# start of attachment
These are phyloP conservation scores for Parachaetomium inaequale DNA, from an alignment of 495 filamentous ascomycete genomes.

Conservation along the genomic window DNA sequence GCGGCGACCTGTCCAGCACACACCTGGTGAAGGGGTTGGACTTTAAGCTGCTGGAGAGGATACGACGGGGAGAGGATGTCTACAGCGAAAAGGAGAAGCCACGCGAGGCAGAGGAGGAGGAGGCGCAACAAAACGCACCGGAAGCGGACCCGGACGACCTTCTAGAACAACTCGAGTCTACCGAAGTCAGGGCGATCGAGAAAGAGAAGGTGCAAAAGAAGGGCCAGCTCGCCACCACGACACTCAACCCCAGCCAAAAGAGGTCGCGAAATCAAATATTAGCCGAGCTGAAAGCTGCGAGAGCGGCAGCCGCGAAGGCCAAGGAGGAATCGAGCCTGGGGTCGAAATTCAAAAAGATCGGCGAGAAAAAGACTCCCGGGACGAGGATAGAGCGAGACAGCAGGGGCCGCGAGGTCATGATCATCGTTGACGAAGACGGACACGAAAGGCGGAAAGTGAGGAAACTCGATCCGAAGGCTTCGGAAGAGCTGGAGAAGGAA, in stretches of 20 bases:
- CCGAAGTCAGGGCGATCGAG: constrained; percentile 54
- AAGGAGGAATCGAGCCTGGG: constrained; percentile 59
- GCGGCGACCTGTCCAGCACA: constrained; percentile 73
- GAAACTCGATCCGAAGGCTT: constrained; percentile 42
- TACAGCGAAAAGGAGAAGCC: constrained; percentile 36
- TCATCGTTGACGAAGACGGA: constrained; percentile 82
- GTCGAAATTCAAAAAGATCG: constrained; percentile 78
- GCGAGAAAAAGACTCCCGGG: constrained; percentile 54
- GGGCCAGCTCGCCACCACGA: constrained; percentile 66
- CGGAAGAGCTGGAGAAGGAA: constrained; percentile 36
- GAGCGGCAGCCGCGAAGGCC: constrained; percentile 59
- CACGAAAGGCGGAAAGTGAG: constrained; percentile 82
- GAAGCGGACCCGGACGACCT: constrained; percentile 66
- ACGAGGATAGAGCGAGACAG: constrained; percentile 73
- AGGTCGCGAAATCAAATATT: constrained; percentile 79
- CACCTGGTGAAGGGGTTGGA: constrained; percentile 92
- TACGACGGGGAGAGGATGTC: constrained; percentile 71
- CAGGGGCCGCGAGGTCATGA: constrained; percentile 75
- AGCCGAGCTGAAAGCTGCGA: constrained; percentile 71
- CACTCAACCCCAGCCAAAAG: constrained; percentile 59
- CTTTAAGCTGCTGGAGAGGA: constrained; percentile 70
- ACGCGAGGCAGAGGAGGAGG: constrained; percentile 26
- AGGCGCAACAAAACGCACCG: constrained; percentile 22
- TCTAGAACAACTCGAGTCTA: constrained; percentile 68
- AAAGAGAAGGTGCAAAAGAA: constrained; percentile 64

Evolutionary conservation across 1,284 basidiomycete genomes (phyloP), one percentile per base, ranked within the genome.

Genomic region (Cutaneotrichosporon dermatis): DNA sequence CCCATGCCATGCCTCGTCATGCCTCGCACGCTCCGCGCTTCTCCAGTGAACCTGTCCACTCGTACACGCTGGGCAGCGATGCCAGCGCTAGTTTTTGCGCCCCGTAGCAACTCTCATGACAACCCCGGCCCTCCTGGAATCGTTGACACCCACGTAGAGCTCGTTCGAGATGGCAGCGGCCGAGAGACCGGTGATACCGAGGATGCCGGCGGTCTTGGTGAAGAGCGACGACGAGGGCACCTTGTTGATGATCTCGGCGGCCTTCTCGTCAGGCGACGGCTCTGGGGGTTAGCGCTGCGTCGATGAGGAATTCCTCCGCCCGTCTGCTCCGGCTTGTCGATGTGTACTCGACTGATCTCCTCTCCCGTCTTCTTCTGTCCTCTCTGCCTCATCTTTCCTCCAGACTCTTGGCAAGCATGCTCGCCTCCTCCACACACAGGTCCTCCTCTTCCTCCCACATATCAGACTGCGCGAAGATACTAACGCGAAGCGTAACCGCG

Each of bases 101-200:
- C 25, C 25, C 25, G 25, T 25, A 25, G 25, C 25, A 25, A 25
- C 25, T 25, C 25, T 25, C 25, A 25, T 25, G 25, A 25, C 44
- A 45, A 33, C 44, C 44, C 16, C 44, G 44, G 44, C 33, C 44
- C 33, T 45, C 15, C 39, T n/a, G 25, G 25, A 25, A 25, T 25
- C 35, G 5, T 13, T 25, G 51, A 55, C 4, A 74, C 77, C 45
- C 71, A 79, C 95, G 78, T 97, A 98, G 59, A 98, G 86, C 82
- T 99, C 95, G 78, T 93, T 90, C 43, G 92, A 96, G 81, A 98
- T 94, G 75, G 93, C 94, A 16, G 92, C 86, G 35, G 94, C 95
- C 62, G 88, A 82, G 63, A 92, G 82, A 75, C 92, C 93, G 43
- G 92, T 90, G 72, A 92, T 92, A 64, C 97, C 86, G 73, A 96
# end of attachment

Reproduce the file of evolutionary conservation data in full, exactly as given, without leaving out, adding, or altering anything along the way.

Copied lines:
These are phyloP conservation scores for Parachaetomium inaequale DNA, from an alignment of 495 filamentous ascomycete genomes.

Conservation along the genomic window DNA sequence GCGGCGACCTGTCCAGCACACACCTGGTGAAGGGGTTGGACTTTAAGCTGCTGGAGAGGATACGACGGGGAGAGGATGTCTACAGCGAAAAGGAGAAGCCACGCGAGGCAGAGGAGGAGGAGGCGCAACAAAACGCACCGGAAGCGGACCCGGACGACCTTCTAGAACAACTCGAGTCTACCGAAGTCAGGGCGATCGAGAAAGAGAAGGTGCAAAAGAAGGGCCAGCTCGCCACCACGACACTCAACCCCAGCCAAAAGAGGTCGCGAAATCAAATATTAGCCGAGCTGAAAGCTGCGAGAGCGGCAGCCGCGAAGGCCAAGGAGGAATCGAGCCTGGGGTCGAAATTCAAAAAGATCGGCGAGAAAAAGACTCCCGGGACGAGGATAGAGCGAGACAGCAGGGGCCGCGAGGTCATGATCATCGTTGACGAAGACGGACACGAAAGGCGGAAAGTGAGGAAACTCGATCCGAAGGCTTCGGAAGAGCTGGAGAAGGAA, in stretches of 20 bases:
- CCGAAGTCAGGGCGATCGAG: constrained; percentile 54
- AAGGAGGAATCGAGCCTGGG: constrained; percentile 59
- GCGGCGACCTGTCCAGCACA: constrained; percentile 73
- GAAACTCGATCCGAAGGCTT: constrained; percentile 42
- TACAGCGAAAAGGAGAAGCC: constrained; percentile 36
- TCATCGTTGACGAAGACGGA: constrained; percentile 82
- GTCGAAATTCAAAAAGATCG: constrained; percentile 78
- GCGAGAAAAAGACTCCCGGG: constrained; percentile 54
- GGGCCAGCTCGCCACCACGA: constrained; percentile 66
- CGGAAGAGCTGGAGAAGGAA: constrained; percentile 36
- GAGCGGCAGCCGCGAAGGCC: constrained; percentile 59
- CACGAAAGGCGGAAAGTGAG: constrained; percentile 82
- GAAGCGGACCCGGACGACCT: constrained; percentile 66
- ACGAGGATAGAGCGAGACAG: constrained; percentile 73
- AGGTCGCGAAATCAAATATT: constrained; percentile 79
- CACCTGGTGAAGGGGTTGGA: constrained; percentile 92
- TACGACGGGGAGAGGATGTC: constrained; percentile 71
- CAGGGGCCGCGAGGTCATGA: constrained; percentile 75
- AGCCGAGCTGAAAGCTGCGA: constrained; percentile 71
- CACTCAACCCCAGCCAAAAG: constrained; percentile 59
- CTTTAAGCTGCTGGAGAGGA: constrained; percentile 70
- ACGCGAGGCAGAGGAGGAGG: constrained; percentile 26
- AGGCGCAACAAAACGCACCG: constrained; percentile 22
- TCTAGAACAACTCGAGTCTA: constrained; percentile 68
- AAAGAGAAGGTGCAAAAGAA: constrained; percentile 64

Evolutionary conservation across 1,284 basidiomycete genomes (phyloP), one percentile per base, ranked within the genome.

Genomic region (Cutaneotrichosporon dermatis): DNA sequence CCCATGCCATGCCTCGTCATGCCTCGCACGCTCCGCGCTTCTCCAGTGAACCTGTCCACTCGTACACGCTGGGCAGCGATGCCAGCGCTAGTTTTTGCGCCCCGTAGCAACTCTCATGACAACCCCGGCCCTCCTGGAATCGTTGACACCCACGTAGAGCTCGTTCGAGATGGCAGCGGCCGAGAGACCGGTGATACCGAGGATGCCGGCGGTCTTGGTGAAGAGCGACGACGAGGGCACCTTGTTGATGATCTCGGCGGCCTTCTCGTCAGGCGACGGCTCTGGGGGTTAGCGCTGCGTCGATGAGGAATTCCTCCGCCCGTCTGCTCCGGCTTGTCGATGTGTACTCGACTGATCTCCTCTCCCGTCTTCTTCTGTCCTCTCTGCCTCATCTTTCCTCCAGACTCTTGGCAAGCATGCTCGCCTCCTCCACACACAGGTCCTCCTCTTCCTCCCACATATCAGACTGCGCGAAGATACTAACGCGAAGCGTAACCGCG

Each of bases 101-200:
- C 25, C 25, C 25, G 25, T 25, A 25, G 25, C 25, A 25, A 25
- C 25, T 25, C 25, T 25, C 25, A 25, T 25, G 25, A 25, C 44
- A 45, A 33, C 44, C 44, C 16, C 44, G 44, G 44, C 33, C 44
- C 33, T 45, C 15, C 39, T n/a, G 25, G 25, A 25, A 25, T 25
- C 35, G 5, T 13, T 25, G 51, A 55, C 4, A 74, C 77, C 45
- C 71, A 79, C 95, G 78, T 97, A 98, G 59, A 98, G 86, C 82
- T 99, C 95, G 78, T 93, T 90, C 43, G 92, A 96, G 81, A 98
- T 94, G 75, G 93, C 94, A 16, G 92, C 86, G 35, G 94, C 95
- C 62, G 88, A 82, G 63, A 92, G 82, A 75, C 92, C 93, G 43
- G 92, T 90, G 72, A 92, T 92, A 64, C 97, C 86, G 73, A 96